September 2007
Volume 7, Issue 12
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Research Article  |   September 2007
Vision affects how fast we hear sounds move
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Journal of Vision September 2007, Vol.7, 6. doi:10.1167/7.12.6
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      Joan López-Moliner, Salvador Soto-Faraco; Vision affects how fast we hear sounds move. Journal of Vision 2007;7(12):6. doi: 10.1167/7.12.6.

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      © ARVO (1962-2015); The Authors (2016-present)

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Abstract

There is a growing body of knowledge about the behavioral and neural correlates of cross-modal interactions in the perception of motion direction, as well as about the computations that underlie unimodal visual speed processing. Yet, the multisensory contributions to the perception of motion speed remain largely uncharted. Here we show that visual motion information exerts a profound influence on the perception of auditory speed. Moreover, our results suggest that this influence is specifically caused by visual velocity rather than by earlier, more local, frequency-based components of visual motion. The way in which visual speed information affects how fast we hear a sound move can be well described by a weighted average model that takes into account the visual speed signal in the computation of auditory speed.

Introduction
Estimating the velocity at which external objects move is essential for survival in most animal species, as it underlies vital abilities such as catching preys or avoiding collisions. A significant number of studies have been devoted to understand how the visual system processes speed information, revealing several important properties of these computations (e.g., Perrone & Thiele, 2001). However, current knowledge is mostly circumscribed to how the brain extracts velocity information from single sensory modalities, mostly vision, largely ignoring the potential contribution of other sensory channels carrying speed information about distal stimuli. Whether, and eventually how, the different sensory sources of velocity information influence each other during the perception of speed is therefore a question that has yet to be systematically addressed (but see Manabe & Riquimaroux, 2000).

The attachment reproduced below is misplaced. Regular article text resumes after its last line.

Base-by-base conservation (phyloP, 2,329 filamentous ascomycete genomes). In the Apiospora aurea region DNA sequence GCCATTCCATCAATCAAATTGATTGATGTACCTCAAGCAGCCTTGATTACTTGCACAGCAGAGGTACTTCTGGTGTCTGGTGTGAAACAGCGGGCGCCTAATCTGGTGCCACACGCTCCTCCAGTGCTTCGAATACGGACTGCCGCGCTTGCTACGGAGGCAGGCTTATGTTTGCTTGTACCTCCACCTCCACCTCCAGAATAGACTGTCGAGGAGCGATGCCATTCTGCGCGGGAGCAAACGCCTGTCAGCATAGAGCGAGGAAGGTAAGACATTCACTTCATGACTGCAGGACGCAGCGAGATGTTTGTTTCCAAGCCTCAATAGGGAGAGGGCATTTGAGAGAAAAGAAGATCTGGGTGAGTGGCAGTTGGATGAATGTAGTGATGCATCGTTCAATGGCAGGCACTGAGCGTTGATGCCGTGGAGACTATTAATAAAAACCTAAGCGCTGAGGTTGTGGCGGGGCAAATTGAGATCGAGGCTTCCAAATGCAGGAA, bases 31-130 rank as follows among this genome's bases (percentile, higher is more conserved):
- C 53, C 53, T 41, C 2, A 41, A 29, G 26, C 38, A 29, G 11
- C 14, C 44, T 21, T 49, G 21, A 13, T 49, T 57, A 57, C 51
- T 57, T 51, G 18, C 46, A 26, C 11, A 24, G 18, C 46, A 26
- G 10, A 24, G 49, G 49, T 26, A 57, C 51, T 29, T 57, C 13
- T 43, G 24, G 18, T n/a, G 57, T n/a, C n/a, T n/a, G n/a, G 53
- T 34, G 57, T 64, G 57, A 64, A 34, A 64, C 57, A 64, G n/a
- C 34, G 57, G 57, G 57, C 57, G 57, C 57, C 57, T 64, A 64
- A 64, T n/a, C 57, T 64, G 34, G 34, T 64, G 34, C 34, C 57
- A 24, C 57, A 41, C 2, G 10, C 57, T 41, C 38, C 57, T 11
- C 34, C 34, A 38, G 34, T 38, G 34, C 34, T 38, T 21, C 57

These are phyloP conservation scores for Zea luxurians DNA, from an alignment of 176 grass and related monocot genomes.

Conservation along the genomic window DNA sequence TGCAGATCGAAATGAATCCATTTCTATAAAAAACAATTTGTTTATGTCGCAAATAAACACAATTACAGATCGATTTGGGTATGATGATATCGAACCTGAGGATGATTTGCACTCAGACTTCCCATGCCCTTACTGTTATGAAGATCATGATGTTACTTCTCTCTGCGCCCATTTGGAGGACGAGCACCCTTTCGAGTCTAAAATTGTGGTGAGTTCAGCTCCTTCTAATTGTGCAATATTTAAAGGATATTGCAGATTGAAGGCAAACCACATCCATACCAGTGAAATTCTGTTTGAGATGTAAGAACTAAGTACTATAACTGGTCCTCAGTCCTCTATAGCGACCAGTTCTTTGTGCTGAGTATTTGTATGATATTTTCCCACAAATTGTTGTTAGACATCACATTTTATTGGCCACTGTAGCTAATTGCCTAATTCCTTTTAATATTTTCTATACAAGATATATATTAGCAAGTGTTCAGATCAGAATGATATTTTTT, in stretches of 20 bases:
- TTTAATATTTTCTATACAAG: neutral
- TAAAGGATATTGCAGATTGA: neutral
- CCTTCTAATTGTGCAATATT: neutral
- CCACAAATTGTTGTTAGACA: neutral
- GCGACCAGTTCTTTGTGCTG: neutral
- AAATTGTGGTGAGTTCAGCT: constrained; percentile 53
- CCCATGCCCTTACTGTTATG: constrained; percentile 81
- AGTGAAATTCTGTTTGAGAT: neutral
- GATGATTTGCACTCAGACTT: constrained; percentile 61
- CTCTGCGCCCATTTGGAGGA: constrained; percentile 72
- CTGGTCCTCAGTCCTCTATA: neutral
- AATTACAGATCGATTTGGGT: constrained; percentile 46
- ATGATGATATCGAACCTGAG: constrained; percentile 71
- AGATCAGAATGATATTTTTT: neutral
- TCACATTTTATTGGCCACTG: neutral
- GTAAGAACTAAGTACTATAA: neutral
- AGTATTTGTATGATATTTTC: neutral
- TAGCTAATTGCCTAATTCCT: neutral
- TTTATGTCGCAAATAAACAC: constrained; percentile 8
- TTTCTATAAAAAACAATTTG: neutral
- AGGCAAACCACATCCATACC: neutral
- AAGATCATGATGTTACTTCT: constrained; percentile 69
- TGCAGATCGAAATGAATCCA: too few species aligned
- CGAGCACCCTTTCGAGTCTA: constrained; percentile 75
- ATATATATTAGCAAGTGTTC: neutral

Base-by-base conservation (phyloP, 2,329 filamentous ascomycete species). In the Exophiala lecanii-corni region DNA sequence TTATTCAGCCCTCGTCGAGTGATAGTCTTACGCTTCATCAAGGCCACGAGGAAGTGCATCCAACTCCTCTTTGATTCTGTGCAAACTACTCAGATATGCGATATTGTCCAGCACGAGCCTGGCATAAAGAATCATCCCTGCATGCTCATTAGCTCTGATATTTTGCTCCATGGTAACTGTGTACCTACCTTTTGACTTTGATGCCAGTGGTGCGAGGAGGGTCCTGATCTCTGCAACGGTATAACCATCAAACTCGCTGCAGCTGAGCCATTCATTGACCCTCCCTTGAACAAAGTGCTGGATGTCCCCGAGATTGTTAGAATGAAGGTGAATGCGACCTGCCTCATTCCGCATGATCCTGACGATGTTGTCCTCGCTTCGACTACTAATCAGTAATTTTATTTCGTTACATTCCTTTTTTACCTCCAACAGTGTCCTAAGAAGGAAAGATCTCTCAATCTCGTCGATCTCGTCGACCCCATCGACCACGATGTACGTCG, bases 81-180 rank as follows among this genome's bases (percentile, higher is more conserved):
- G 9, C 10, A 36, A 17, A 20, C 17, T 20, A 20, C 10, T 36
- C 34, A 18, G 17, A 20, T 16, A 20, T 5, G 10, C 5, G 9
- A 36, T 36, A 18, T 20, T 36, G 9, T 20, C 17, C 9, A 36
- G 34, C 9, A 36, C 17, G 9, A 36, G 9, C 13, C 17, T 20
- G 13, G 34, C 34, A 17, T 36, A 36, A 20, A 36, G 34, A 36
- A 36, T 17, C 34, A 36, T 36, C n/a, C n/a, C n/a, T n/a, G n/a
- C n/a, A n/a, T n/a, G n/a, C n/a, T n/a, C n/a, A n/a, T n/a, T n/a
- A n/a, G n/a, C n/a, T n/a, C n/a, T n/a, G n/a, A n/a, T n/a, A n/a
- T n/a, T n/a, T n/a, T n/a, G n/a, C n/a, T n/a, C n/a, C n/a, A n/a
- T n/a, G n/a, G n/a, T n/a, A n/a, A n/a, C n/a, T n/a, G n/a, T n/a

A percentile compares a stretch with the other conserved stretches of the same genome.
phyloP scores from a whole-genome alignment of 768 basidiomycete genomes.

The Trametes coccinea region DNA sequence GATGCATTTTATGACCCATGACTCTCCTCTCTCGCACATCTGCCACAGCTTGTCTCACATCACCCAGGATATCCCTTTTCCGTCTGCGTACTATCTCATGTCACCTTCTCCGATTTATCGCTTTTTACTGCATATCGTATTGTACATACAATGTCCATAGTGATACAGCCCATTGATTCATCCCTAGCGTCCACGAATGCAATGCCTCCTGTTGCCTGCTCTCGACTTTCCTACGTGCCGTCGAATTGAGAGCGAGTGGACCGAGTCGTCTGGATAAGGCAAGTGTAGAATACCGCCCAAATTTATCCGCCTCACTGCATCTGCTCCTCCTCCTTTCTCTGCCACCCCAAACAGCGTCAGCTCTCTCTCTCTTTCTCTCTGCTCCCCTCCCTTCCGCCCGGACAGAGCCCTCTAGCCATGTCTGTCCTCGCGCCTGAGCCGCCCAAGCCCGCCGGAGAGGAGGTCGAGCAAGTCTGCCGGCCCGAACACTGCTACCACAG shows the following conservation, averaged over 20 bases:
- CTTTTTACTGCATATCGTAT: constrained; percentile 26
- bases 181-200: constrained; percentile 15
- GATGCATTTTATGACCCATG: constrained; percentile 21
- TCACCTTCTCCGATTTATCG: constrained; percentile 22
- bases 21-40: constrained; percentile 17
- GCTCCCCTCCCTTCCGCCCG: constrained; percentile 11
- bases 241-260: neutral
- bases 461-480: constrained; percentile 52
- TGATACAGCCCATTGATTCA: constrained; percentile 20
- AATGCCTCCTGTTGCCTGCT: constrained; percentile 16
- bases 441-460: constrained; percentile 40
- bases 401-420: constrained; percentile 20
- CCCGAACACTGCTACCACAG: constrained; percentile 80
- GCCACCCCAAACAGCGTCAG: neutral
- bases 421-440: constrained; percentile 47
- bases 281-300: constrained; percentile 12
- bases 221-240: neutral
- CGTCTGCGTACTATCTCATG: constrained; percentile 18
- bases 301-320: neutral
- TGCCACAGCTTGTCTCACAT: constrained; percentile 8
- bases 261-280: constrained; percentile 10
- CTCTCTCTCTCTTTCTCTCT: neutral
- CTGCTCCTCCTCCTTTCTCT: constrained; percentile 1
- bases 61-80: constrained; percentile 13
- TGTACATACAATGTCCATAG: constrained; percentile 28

In everyday life situations, the diversity of sensory signals originating from a single object are usually highly correlated (e.g., an approaching car produces an expanding image in the retina as well as a raising sound at the ear). Generally, these intersensory correlations are exploited by the brain to create robust representations of the environment, especially under impoverished input conditions (e.g., Ernst & Banks, 2002; Stein & Meredith, 1993). Motion is no exception, and several studies have already revealed strong mutual influences between vision and audition in the perception of motion direction. On the one hand, detection performance can improve when auditory and visual motion signals are available together. For example, Wuerger, Hofbauer, and Meyer (2003) reported an improvement of motion detection for bimodal stimuli that could be predicted by a probability summation model and interpreted this result as the visual and the auditory signals being integrated at a decision stage. Alais and Burr (2004) also provided evidence for a decreased motion detection threshold when sound and vision were shown together that was consistent with both probabilistic summation and maximum likelihood. These two studies therefore support the general view that estimating a physical attribute (e.g., the speed of an audiovisual object) improves when more than one cue to that attribute is available. Although there is some debate about the processing level at which audiovisual interactions occur (see Soto-Faraco, Kingstone, & Spence, 2003), the view of an audiovisual integration mechanism operating after the stimuli have been processed in unimodal pathways has been favored by some authors (Alais & Burr, 2004; Burr & Alais, 2006) against earlier interactions such as those predicted by linear summation models. 
Another successful approach to study multisensory influences on motion perception (and other attributes) has been intersensory conflict, addressing whether information incongruence in one sensory modality can exert an influence on the perception of motion in another modality. For example, vision can strongly affect the perception of auditory direction (e.g., Mays & Schirillo, 2005; Soto-Faraco, Spence, & Kingstone, 2004; for a review, see Soto-Faraco et al., 2003). Likewise, suprathreshold auditory motion can bias the perception of near-threshold visual motion direction in a way that is consistent with the direction of the auditory motion (Meyer & Wuerger, 2001). Here, we precisely focus on this approach, namely, studying the effects of one modality (vision) on the other (audition), to address the nature and level of processing regarding multisensory integration of motion speed. It is worth noting that this approach deviates from the question of how estimating the speed of an audiovisual object improves by combining multisensory cues and focuses on gaining a better understanding of where and how auditory and visual information interact to compute speed.